On the Subject of Internet Vigilantism

On the Subject of Online Vigilantism



There are two different reactions raging across the last vestiges of the Wild West that we call the Internet right now, both of them having come about as a result of the latest deplorable insult heaved upon society by its most identifiable blight, the Westboro Baptist Church.


The tragedy inherent in this loosely organized cabal of would-be religious fascists needing no introduction nearly supersedes the tragedy that has thrust them into the public eye once again (this being the despicable murder of 20 innocent children and 8 others at an elementary school  in Sandy Hook, CT). Make no mistakes: there can be no emphasis great enough placed on the word “nearly”.


Fred Phelps and his hateful little family have once again invited, nay, challenged the civilized world to thrust as much hatred and rage that can possibly be mustered their way by stating that they plan to “picket” the funerals of innocent children who were gunned down last week in a hail of gunfire. Sticking to their usual M.O., representatives from the church (even as a irreligious person, it makes my stomach churn to describe this collection of hateful, dead-eyed animals as a church) have said their official stance/belief is that a vengeful God sent the shooter to that elementary school in order to make Americans realize their folly/impending damnation in their growing support for marriage equality.


Their can be no doubt that the crazies at Westboro are some of the lowest kinds of human beings that walk the planet. They sneer and spit upon the very notion of decency and rationality out of some twisted addiction to rage and hatred in order to justify their continued existence and delusions. They are whores of the most despicable stripe, in that they offer no services or aid of any kind, but only salt the earth that they walk upon. They are prostitutes who only spread AIDS without ever laying a hand on a singe set of genitals.


However, the unwashed herd of Internet opinion has come trampling down the door of common sense once again, in the term of yet another online petition. This particular one is part of a campaign started by the Obama White House, with the promise that petitions that reach a certain threshold of signatures will receive the utmost consideration from policymakers on capitol hill. In reality, a bunch of people with nothing better to do than click buttons 23 hours per day make some White House intern’s job a little more annoying, but I digress. The petition in question calls for the U.S. government to “legally” recognize the Westboro Baptist Church as a “hate group”. My social media feeds have once again exploded with countless profiles, presumably hiding the solemn faces of a thousand online crusaders, posting links to this dubious piece of drivel.


You’d think that somebody who has taken the time to put their signature or name to something would at least take the time to think about the reality of their own country’s legal situation before signing it. First of all, there is no such thing as a “legal” designation for hate groups in the United States. This is largely due to the fact that in the United States, the existence of a hate group or membership in a hate group is not a crime and thus there are no restrictive laws that can be applied to it. Federal and state authorities do keep “watch lists” of certain groups that raise eyebrows in the fashion of the Westboro Baptist Church, and that group of depraved psychotics are already on those lists, as well as being considered “persons of interest” to the FBI.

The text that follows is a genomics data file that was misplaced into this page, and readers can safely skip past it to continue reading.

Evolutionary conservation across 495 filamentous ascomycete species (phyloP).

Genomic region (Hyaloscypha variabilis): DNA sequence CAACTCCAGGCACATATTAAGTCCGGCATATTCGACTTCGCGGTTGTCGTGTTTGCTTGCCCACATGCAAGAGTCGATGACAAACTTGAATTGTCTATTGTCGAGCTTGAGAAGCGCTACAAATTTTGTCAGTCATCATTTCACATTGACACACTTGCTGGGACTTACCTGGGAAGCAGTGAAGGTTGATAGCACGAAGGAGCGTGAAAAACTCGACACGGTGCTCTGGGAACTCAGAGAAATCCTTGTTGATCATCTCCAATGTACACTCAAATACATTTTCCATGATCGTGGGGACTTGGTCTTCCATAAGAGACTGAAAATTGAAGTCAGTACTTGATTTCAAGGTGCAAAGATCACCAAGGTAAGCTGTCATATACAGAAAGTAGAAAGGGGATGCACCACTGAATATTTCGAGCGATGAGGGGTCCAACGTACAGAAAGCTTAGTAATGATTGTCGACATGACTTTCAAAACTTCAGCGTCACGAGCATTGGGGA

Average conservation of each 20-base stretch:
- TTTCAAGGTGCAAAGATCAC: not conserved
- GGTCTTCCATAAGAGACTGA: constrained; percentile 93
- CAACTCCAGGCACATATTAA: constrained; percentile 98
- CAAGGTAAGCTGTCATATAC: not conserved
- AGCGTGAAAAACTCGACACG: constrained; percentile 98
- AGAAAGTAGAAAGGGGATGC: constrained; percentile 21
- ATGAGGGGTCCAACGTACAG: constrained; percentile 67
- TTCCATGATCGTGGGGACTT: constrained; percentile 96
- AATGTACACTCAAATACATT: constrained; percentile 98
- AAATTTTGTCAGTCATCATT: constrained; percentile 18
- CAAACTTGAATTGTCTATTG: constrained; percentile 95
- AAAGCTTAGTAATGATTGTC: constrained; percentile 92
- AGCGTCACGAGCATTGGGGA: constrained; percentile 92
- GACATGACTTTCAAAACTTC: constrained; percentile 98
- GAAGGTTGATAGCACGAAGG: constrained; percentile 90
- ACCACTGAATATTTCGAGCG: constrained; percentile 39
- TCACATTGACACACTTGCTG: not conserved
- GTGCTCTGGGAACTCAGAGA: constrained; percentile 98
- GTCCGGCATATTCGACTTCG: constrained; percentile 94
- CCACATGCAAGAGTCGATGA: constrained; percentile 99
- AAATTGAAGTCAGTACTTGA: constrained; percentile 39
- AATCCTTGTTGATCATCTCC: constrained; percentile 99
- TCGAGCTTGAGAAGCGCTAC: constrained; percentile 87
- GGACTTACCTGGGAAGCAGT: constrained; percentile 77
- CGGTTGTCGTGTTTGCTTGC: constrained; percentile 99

It should be noted that Fred Phelps, along with other members of his brood, is a lawyer. He and his progeny have taken great pains to make sure that they operate within the bounds of the law so that they can continue to perpetuate their bilious message while maintaining the façade of righteous martyrs. Pushing for a bizarre rebranding of their organization as a “hate group” is not only unattainable, it serves no purpose other than to galvanize the dull, reptilian brains of the Phelps clan.


The two best responses to these vile subhumans (skipping the actual best response, which is no response at all) have come from two different organizations. The first is the Patriot Guard Riders, a group of bikers (mostly veterans from my understanding) who, at the invitation of families of veterans, escort and guard the funerals of soldiers that the Phelps family is so fond of besmirching. They both escort the funeral procession on their bikes and then form a ring of riders around the funeral site, blocking the “protesters” from view and drowning their banshee-like caterwauling with their bike engines (perhaps the only time an obnoxiously enhanced motorcycle engine is somewhat appropriate).


Anonymous, the hacktivist non-collective issued a decree in response to Westboro’s announcement that they would be smearing their hateful vomit-speech all over the funerals of innocent children. Amidst all the dramatic posturing is the message that they will essentially dismantle the church piece by piece, beginning by destroying their website, email, and releasing all of their personal information online. So far, they’ve made good on both threats.


This is the way to deal with those stains on humanity that operate with impunity inside the bounds of the law. Not by attempting to change the law and induce more far-reaching legislation or to demand that the government extend its authority into our private lives. Extralegal retaliation, as a law student friend of mine put it, is the way. You heard it here first, spread the word.